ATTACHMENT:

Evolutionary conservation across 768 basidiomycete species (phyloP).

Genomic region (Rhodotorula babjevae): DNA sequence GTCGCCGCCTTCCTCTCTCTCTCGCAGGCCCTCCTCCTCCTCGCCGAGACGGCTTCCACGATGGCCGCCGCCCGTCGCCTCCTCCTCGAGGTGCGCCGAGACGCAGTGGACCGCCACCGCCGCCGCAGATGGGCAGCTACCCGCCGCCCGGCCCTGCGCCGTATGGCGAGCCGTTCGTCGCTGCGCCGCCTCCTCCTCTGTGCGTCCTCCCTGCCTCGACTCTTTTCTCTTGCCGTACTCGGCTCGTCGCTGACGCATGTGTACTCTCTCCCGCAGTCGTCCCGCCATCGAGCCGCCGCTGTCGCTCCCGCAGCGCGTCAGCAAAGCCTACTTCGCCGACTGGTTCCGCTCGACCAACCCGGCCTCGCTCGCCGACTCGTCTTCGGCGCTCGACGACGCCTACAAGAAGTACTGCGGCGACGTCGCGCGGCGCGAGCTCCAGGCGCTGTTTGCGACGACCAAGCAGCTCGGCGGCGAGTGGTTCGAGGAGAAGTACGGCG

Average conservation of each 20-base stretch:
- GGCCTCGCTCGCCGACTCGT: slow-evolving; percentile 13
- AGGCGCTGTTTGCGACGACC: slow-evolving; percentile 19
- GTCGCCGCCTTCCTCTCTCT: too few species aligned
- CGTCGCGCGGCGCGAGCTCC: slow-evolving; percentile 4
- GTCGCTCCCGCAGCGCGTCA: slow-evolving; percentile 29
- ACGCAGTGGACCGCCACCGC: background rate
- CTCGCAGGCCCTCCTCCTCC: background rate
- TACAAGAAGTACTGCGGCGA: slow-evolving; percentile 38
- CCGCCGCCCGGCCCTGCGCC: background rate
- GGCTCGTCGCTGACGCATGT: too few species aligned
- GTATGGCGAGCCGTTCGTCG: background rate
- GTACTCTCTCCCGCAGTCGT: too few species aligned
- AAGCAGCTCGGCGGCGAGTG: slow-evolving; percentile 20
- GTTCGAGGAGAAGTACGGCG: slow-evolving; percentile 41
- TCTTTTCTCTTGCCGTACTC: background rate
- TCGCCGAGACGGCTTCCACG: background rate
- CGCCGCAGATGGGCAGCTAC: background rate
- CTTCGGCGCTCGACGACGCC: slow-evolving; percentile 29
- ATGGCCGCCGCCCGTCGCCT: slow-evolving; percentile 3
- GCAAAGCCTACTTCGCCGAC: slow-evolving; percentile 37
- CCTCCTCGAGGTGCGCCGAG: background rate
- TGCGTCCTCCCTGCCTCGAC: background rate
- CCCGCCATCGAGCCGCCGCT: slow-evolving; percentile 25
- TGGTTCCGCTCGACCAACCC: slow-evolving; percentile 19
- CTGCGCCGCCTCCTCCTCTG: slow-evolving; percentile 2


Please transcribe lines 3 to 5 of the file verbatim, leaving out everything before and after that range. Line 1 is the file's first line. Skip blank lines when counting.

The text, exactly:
Average conservation of each 20-base stretch:
- GGCCTCGCTCGCCGACTCGT: slow-evolving; percentile 13
- AGGCGCTGTTTGCGACGACC: slow-evolving; percentile 19